Recently finished reading E.M. Delafield's Diary of a Provincial Lady. Do not feel quite up to the task of writing a full-scale review, so will refer the reader to Jilly Cooper's excellent appreciation in the Guardian. How to describe the book, which first appeared as a serial in the English magazine Time and Tide? Imagine the diary of Jane Austen, married, with two children, and living in P.G. Wodehouse country. The diarist's gruff husband, seen mostly sitting behind a copy of the Times, is land agent for Lady Boxe. The household includes cook, housemaid, gardener, and French governess for six-year old Vicky; son Robin is away at boarding school. The Provincial Lady's daily trials include difficulty of retaining servants in country, failure of forced bulbs, shortage of funds, unfashionable dress length for visit to London, insensitivity and superiority of Lady Boxe, a case of measles, inadequate skills as tennis player. She lives in a social milieu unfamiliar to most people, yet everything about the Provincial Lady's character rings so perfectly true. Most of us (well-educated and slightly anxious members of the middle class) will recognize a little of ourselves in her. With humor and insight, with a true-to-life mixture of self-deprecation and vanity, she tries to make a meaningful life for herself in the midst of her limited surroundings. This year, she resolves to keep a careful record of the progress of her paperwhite bulbs. This year perhaps they will bloom.

Monday, June 23, 2008

Second Opinion

I went back to the surgeon for a follow-up today, and this time he felt a definite hernia. He wants me to schedule surgery. I am not happy.

Sunday, June 22, 2008

Limited Engagement

Until this Saturday, June 28, you can read my poem "To the Daughter I Never Had" online on the Rattle website. The poem originally appeared in the Winter 2007 issue of Rattle, a poetry magazine published in Studio City, California. Each week, the website features a new set of poems from a previous issue.

Declaratio

I'll be undergoing one of my intermittent spasms of gainful employment in the coming academic year, as a Visiting Assistant Professor of Classics at Carleton College. Who knows what effect this will have on blogging. In the fall, you may have to endure my random thoughts on Sophocles' Antigone, which I'll be reading with the students in Greek 204. In the winter term I'll be teaching my favorite course, Beginning Latin. At left is the Carleton College seal, which features both Greek and Latin, an explanation of which can be found here. The great American tradition of seals with Latin mottoes has recently been continued by Barack Obama, who this week debuted an official-looking seal sporting the Latin motto vero possumus: "Yes, We Can!"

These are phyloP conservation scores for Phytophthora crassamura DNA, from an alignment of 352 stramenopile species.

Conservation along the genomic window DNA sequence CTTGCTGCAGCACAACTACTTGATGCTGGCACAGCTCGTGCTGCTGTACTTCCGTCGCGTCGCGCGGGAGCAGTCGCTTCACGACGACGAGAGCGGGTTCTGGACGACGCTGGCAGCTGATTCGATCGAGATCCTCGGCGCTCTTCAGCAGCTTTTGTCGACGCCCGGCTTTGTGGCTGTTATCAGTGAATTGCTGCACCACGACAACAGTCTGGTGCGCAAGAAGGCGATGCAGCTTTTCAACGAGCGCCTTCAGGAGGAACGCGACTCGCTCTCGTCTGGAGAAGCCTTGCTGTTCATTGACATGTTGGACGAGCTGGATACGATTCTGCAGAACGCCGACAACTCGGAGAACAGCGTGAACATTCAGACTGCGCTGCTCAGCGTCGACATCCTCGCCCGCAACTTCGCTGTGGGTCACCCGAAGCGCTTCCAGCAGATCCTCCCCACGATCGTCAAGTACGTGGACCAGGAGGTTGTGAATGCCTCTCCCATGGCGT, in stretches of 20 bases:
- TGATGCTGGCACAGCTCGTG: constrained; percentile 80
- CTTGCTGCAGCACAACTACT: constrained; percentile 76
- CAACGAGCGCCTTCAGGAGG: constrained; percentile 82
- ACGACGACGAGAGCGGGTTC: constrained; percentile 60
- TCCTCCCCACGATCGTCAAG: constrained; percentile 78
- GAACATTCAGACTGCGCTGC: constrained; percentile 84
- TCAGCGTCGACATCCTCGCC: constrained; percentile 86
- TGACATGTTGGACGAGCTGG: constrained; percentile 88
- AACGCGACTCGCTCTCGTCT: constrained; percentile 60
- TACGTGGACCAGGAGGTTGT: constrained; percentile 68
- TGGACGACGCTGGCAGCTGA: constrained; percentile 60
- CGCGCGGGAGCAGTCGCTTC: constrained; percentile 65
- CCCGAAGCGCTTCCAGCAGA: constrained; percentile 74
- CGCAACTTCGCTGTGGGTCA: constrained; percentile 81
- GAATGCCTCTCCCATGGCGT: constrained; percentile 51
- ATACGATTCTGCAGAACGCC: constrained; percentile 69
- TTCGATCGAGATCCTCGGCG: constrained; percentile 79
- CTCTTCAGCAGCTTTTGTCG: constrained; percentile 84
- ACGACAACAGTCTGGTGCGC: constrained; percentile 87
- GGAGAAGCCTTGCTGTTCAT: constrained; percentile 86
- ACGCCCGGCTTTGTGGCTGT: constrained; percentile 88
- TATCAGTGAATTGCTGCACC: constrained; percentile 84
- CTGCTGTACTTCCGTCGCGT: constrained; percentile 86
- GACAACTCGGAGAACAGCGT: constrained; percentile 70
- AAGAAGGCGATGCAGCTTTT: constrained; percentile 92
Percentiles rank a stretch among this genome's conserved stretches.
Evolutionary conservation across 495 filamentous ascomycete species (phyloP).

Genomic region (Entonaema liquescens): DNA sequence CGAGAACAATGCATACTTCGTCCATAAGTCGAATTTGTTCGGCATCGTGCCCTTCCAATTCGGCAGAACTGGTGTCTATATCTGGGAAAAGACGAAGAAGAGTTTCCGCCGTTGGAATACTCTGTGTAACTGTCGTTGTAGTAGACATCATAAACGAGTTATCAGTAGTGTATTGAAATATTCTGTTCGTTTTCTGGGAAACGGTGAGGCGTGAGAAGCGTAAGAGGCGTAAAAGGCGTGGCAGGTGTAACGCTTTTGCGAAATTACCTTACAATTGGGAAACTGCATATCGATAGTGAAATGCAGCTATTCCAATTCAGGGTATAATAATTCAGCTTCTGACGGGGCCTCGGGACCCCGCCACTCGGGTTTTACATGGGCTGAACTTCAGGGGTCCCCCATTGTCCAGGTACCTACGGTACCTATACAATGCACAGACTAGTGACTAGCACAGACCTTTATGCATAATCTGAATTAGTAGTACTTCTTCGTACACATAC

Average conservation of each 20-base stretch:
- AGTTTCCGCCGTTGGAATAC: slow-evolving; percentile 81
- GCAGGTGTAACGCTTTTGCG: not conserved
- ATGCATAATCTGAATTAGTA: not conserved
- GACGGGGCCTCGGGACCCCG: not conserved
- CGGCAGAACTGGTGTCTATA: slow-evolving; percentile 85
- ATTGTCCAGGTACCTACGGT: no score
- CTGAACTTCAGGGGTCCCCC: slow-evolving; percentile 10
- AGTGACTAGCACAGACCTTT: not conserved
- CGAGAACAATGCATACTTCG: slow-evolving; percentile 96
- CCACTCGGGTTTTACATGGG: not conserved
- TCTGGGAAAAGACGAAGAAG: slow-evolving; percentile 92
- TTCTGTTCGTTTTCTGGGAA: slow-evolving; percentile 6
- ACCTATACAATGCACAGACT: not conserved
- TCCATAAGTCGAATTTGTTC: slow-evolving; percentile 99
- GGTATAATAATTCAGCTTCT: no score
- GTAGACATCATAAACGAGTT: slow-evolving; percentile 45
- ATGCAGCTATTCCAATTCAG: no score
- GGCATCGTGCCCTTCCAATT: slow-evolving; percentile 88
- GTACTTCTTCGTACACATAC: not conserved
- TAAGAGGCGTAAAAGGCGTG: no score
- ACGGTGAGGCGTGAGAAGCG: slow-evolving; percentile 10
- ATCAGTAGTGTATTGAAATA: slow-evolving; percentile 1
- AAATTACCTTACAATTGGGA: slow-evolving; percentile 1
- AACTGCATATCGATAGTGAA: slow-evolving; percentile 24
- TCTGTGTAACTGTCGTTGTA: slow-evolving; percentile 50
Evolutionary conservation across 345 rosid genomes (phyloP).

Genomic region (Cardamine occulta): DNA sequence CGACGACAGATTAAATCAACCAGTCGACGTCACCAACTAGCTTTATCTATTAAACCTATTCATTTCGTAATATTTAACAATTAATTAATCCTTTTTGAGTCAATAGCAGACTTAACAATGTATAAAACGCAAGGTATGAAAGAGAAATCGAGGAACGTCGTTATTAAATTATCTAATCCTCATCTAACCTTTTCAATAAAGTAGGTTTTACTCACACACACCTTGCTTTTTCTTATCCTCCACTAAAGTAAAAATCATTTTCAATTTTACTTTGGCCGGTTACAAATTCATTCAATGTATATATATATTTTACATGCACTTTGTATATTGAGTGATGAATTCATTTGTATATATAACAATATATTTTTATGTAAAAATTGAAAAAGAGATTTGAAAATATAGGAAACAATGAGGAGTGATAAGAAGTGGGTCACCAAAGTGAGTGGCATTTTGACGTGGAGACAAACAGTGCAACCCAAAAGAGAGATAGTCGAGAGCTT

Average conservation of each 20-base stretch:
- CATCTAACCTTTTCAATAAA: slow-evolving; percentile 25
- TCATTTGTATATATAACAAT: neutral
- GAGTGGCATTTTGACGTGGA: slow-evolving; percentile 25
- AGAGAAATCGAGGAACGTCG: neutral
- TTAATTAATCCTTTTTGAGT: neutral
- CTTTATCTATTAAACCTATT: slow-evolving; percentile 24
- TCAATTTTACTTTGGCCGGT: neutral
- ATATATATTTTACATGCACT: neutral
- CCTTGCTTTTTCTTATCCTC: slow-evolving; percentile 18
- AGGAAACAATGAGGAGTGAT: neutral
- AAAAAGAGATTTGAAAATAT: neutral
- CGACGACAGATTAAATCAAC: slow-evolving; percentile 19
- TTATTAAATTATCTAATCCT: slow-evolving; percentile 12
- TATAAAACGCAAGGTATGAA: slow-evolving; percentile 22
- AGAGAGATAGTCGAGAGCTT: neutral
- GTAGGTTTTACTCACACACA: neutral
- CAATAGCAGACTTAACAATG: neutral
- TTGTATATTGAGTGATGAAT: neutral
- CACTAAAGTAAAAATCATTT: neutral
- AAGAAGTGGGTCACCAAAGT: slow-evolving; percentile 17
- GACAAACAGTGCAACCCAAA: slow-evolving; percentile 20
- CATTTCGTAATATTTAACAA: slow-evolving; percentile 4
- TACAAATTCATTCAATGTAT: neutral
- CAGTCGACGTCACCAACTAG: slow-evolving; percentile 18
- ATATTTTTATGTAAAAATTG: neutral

Wednesday, June 18, 2008

Seven Songs Meme/Musical Crush of the Week

“List seven songs you are into right now. No matter what the genre, whether they have words, or even if they're not any good, but they must be songs you're really enjoying now, shaping your spring. Post these instructions in your blog along with your 7 songs. Then tag 7 other people to see what they're listening to.”

1. Tift Merritt, "Broken" Everything about Tift Merritt is beautiful.

2. Michelle Branch, "Everywhere" Michelle Branch was eighteen when her debut album, The Spirit Room, was released in 2001. I first heard her when she appeared on Buffy the Vampire Slayer, singing "Goodbye to You" at the end of the episode "Tabula Rasa" (November 13, 2001). On the strength of that appearance, I bought her album and fell in love with its catchy, guitar-heavy pop songs. I recently rediscovered the album, and can sometimes be found dancing around and singing along with Michelle in a strained voice ("I don't care what they're saying, as long as I'm your girl...") while loading the dishwasher.

3. Sister Hazel, "All for You" A perennial summer favorite, impossible not to sing along to.

4. Alison Krauss and Union Station, "New Fool" About ten years ago, on a beautiful summer day, we drove through Marinette, Wisconsin, with this song playing on the car's CD player. The song became permanently associated in our minds with the excitement of crossing into the U.P., and it's become a ritual to cue it up on the CD player and sing along as we drive through Marinette each summer.

5. Ben Folds, "Landed" Any list of songs that I listen to regularly has to include Ben Folds. When Will is home, he can usually be found at the piano, playing something by Ben Folds, often shifting from one song to another in mid-song. Regulars to this blog will know that we saw Ben Folds live at Gustavus Adolphus College in April. Will's heading off to visit friends in England in a week, and part of his three-week stay will include another Ben Folds concert in Nottingham in early July. Check out Will's own efforts as a Ben Folds wannabe. Scroll down in the player and click on the song "Juli O'Callaghan" for some Foldsian piano rock.

6. the bird and the bee, "Polite Dance Song" Of course, much of what I listen to is what Peter is listening to in the family room with his friends as they play Legend of Zelda. I actually quite like this song, and the video is a hoot. This is what I look like when I'm dancing in the kitchen! More often, though, what I hear is Hilltop Hoods' "The Nosebleed Section," which Peter's friend Tom is obsessed with, or The Format's "The First Single," which Peter once accidentally put on repeat and and left playing in his bedroom while he was out.

7. The Be Good Tanyas, "Ootischenia" I can't get enough of this song. For a better video, check out the Tanyas live, performing "Scattered Leaves." Frazey Ford (vocals), Samantha Parton (mandolin), and Trish Klein (acoustic guitar) are my Canadian Musical Crushes of the Week.



I was tagged by Penny. Now, who shall I tag? I already know what Kookiejar is listening to! What about you, Shan? Chris? If anyone else wants to come forward, be my guest—or hit me with some tunes in the comments.